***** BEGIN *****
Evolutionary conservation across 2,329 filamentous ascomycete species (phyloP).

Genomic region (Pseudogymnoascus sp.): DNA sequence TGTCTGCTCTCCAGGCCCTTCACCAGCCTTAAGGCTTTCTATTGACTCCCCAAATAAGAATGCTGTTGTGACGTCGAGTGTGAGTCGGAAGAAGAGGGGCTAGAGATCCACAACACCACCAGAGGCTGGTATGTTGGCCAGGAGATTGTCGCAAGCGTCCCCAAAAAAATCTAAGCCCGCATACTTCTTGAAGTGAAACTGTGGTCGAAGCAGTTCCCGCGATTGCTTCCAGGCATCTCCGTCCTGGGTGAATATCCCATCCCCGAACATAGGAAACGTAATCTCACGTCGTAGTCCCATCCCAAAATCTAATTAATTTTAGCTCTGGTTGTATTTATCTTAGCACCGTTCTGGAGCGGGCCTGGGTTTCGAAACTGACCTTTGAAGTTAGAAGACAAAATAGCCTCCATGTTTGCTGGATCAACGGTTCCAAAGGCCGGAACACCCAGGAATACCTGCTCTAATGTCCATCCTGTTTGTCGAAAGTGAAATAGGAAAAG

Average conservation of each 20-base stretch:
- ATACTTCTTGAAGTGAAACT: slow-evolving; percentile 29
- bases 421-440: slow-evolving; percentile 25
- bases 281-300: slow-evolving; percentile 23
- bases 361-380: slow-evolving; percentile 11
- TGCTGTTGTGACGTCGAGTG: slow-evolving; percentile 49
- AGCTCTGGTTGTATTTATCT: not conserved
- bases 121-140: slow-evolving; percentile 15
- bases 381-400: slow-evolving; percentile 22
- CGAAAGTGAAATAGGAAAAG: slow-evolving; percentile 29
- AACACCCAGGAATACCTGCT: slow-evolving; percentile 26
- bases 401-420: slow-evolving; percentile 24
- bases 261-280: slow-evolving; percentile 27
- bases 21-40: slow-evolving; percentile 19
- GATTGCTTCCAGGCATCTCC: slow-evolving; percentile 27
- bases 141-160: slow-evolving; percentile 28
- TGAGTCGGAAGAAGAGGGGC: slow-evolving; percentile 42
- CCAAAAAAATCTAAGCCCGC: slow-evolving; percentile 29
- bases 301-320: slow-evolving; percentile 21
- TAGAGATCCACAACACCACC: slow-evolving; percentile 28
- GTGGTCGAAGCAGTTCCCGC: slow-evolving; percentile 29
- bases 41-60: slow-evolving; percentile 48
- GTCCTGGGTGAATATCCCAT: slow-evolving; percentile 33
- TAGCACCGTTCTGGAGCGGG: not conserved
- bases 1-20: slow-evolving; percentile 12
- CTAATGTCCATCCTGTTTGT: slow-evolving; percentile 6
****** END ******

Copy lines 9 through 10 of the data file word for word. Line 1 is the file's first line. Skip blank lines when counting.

- AGCTCTGGTTGTATTTATCT: not conserved
- bases 121-140: slow-evolving; percentile 15